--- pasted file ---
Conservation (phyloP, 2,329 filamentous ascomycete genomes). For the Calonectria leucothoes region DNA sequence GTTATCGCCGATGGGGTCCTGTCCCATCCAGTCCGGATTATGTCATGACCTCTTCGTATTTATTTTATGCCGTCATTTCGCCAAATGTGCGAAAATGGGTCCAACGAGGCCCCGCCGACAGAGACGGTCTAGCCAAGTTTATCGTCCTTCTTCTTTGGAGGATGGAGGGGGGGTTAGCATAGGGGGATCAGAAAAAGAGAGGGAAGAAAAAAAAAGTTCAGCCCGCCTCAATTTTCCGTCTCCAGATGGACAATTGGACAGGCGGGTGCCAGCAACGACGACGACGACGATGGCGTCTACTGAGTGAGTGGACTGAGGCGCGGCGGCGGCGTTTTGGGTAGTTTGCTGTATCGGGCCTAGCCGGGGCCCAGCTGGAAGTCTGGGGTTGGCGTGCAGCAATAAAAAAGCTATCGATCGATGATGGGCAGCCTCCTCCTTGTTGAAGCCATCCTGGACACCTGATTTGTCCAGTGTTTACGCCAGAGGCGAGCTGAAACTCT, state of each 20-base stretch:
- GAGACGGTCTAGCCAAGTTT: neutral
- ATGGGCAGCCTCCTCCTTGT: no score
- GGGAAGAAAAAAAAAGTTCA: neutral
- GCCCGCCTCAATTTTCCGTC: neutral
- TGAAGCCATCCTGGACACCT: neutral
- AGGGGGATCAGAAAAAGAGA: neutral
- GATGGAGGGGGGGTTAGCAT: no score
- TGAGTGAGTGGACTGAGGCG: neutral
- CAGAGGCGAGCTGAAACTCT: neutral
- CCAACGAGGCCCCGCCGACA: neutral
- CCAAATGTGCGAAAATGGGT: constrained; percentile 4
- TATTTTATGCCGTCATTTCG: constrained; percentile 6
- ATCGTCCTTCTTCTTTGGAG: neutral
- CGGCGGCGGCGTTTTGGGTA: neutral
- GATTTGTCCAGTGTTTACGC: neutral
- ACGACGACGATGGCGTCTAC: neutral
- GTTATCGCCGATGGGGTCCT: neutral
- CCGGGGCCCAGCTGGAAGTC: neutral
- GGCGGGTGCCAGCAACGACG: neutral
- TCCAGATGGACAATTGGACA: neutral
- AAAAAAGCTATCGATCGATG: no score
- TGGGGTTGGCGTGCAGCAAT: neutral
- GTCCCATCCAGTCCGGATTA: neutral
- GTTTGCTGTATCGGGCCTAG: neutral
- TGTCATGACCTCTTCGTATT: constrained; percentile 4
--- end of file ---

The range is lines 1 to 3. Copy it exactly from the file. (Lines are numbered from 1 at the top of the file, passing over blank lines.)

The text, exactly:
Conservation (phyloP, 2,329 filamentous ascomycete genomes). For the Calonectria leucothoes region DNA sequence GTTATCGCCGATGGGGTCCTGTCCCATCCAGTCCGGATTATGTCATGACCTCTTCGTATTTATTTTATGCCGTCATTTCGCCAAATGTGCGAAAATGGGTCCAACGAGGCCCCGCCGACAGAGACGGTCTAGCCAAGTTTATCGTCCTTCTTCTTTGGAGGATGGAGGGGGGGTTAGCATAGGGGGATCAGAAAAAGAGAGGGAAGAAAAAAAAAGTTCAGCCCGCCTCAATTTTCCGTCTCCAGATGGACAATTGGACAGGCGGGTGCCAGCAACGACGACGACGACGATGGCGTCTACTGAGTGAGTGGACTGAGGCGCGGCGGCGGCGTTTTGGGTAGTTTGCTGTATCGGGCCTAGCCGGGGCCCAGCTGGAAGTCTGGGGTTGGCGTGCAGCAATAAAAAAGCTATCGATCGATGATGGGCAGCCTCCTCCTTGTTGAAGCCATCCTGGACACCTGATTTGTCCAGTGTTTACGCCAGAGGCGAGCTGAAACTCT, state of each 20-base stretch:
- GAGACGGTCTAGCCAAGTTT: neutral
- ATGGGCAGCCTCCTCCTTGT: no score